RICHMOND, Va. (CN) - Megaupload founder Kim Dotcom is not entitled to contest the forfeiture of an estimated $67 million in frozen assets because he's a fugitive facing extradition, a federal judge ruled.
The ruling by U.S. District Judge Liam O'Grady comes even as Dotcom continues to fight his extradition from New Zealand to the United States.
The federal government has been pursuing claims against Megaupload and Dotcom for years, charging they are engaged in an international criminal conspiracy to profit from widespread copyright infringement and launder the proceeds. Prosecutors estimate Dotcom has defrauded copyright holders out of more than $500 million.
In an indictment unsealed in February 2012, Dotcom, whose given name is Kim Schmitz, was charged with conspiracy to commit racketeering, criminal copyright infringement, conspiracy to commit copyright infringement, aiding and abetting of copyright infringement and conspiracy to commit money laundering. A separate indictment added wire fraud charges to the list.
Since then, however, Dotcom has repeatedly tried to stymie the process, claiming, among other things, that the government has failed to state a proper claim and can't possibly prove any of its allegations.
Last year, New Zealand agreed to extend two foreign restraining orders, one for Dotcom and his wife and the other for one of his co-defendants, Bram van der Kolk. The restraining orders, which regulate the bank accounts of the accused, were set to expire in April, according to court documents.
"New Zealand law does not provide for further extension of the restraining orders," said Judge O'Grady wrote.
Invoked by the U.S. in their motion to strike, common law fugitive disentitlement limits a defendant's right to appeal a criminal charge if he is considered to be in fugitive status, the judge said.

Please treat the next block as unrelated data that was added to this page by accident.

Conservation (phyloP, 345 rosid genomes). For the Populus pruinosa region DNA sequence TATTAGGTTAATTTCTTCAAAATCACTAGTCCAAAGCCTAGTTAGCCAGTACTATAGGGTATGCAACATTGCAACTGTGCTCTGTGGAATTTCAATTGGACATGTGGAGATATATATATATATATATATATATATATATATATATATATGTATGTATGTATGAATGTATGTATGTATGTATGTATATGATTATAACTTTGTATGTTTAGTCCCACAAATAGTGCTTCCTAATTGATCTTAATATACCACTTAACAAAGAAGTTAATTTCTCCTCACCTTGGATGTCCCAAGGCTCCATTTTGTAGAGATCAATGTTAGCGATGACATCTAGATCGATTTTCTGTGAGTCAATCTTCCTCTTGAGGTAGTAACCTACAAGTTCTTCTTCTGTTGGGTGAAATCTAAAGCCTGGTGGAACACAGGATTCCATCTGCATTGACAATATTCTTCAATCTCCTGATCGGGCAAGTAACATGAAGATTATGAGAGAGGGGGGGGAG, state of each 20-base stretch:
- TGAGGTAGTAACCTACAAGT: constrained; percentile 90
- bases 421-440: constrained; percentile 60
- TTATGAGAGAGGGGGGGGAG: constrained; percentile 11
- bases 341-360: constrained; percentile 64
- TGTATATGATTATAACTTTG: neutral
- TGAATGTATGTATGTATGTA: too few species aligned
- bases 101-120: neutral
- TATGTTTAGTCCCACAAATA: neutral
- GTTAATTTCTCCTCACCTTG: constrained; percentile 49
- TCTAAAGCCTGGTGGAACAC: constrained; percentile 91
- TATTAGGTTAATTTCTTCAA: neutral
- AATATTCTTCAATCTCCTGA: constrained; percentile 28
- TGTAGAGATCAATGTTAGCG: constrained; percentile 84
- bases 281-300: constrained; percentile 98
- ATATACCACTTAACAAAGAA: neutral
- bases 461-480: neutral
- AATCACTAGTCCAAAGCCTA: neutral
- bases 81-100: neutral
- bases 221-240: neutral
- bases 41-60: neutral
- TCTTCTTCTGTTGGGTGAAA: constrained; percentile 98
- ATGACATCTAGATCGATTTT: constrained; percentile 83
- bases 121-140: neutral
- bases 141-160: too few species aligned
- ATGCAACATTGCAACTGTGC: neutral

According to the ruling, Dotcom, who still resides in New Zealand and is a dual citizen of Germany and Finland, has never held residence or even visited the U.S.
Dotcom has said he is willing to stand trial in the U.S. if the government agrees to unfreeze a portion of his assets to cover living expenses and litigation costs.
"It is certainly relevant that Dotcom has never been to the United States and that he has lived in New Zealand since 2011, where he resides with his family," O'Grady said.
"However, the existence of other motivations does not preclude a finding that he also has a specific intent to avoid criminal prosecution. Dotcom's statements, made publicly and conveyed by his attorneys to the government, indicate that he is only willing to face prosecution in this country on his own terms."
Because Dotcom filed on behalf of the corporate claimants named in the suit and as a major shareholder of the corporate claimants, the corporations Mega named in the case are also subject to forfeiture, the ruling says.
"Dotcom has indicated through his statements that he wishes to defend against the government's criminal charges and litigate his rights in the forfeiture action. If it is truly his intent to do so, then he may submit to the jurisdiction of the United States," O'Grady said.